CD Review: Taeko Kunishima – Late Autumn

Taeko Kunishima – Late Autumn
(33JAZZ225. CD review by Chris Parker)

On this, her third album for 33Jazz, Shizuoka-born, London-based pianist Taeko Kunishima has retained only shakahuchi player Clive Bell from her previous recording, Red Dragonfly, but the energy level attained on that fine album remains undimmed here, provided by trumpeter Sean Corby, bassist Paul Moylan, and drummer Maxwell Hallett, supplemented by percussionist David Ross and (on the title-track) by vocalist Rio Roberts.

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Instead of the relatively conventional line-up of Red Dragonfly (the core band of which was a piano trio plus saxophonist Russell Van Den Berg), Late Autumn sets the composer/leader’s alternately punchy and lyrical piano against an intriguing mix of trumpet and flute, tastefully tweaked and occasionally embellished electronically by producer Bell.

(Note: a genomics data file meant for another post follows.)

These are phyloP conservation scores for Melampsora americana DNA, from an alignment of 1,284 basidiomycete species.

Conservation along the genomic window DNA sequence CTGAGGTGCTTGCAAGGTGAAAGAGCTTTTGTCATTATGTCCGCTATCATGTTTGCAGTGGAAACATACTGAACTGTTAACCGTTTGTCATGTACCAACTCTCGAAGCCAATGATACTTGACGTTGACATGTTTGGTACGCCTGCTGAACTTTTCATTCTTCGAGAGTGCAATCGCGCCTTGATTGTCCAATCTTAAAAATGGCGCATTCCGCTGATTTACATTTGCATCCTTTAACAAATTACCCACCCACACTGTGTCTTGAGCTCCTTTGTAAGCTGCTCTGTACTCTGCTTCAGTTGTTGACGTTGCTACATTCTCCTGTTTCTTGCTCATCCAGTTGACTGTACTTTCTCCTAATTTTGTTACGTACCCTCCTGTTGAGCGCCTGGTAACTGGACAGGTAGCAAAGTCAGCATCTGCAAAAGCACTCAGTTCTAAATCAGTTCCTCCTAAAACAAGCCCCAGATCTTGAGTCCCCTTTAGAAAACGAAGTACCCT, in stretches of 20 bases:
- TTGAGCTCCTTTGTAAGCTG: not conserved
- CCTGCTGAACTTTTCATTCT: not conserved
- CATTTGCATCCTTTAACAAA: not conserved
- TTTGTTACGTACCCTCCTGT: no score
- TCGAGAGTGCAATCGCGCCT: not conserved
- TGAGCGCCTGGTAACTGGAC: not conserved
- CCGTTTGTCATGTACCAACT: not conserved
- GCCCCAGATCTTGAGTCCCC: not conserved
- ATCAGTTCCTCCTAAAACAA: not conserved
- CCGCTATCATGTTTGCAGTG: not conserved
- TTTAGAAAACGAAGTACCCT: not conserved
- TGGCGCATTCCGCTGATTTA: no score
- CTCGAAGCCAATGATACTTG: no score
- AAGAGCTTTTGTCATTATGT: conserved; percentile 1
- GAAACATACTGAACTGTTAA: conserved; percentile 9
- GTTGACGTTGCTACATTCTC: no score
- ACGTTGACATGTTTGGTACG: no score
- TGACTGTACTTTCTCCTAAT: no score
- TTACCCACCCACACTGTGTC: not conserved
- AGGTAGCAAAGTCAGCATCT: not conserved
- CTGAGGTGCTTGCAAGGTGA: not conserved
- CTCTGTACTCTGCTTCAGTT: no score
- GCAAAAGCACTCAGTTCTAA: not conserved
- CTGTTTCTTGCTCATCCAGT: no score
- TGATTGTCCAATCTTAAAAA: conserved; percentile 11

The all-original material ranges from the texturally adventurous, stirring ‘Return to Life’, its pleasingly splintered, somewhat woozy theme giving rise to vigorous piano and flaring trumpet solos; the alternately slinky and infectiously brisk ‘Kimie’; the appropriately softly pattering ‘Spring Rain’; and the lighter, brighter percussion-driven piece ‘Promise’, but whatever they’re asked to play, the band cohere impressively, Bell’s shakahuchi in particular lending the whole album a welcome distinctiveness. Imaginative, unexpectedly varied, powerful but sensitive music from a pianist who should be much better known.

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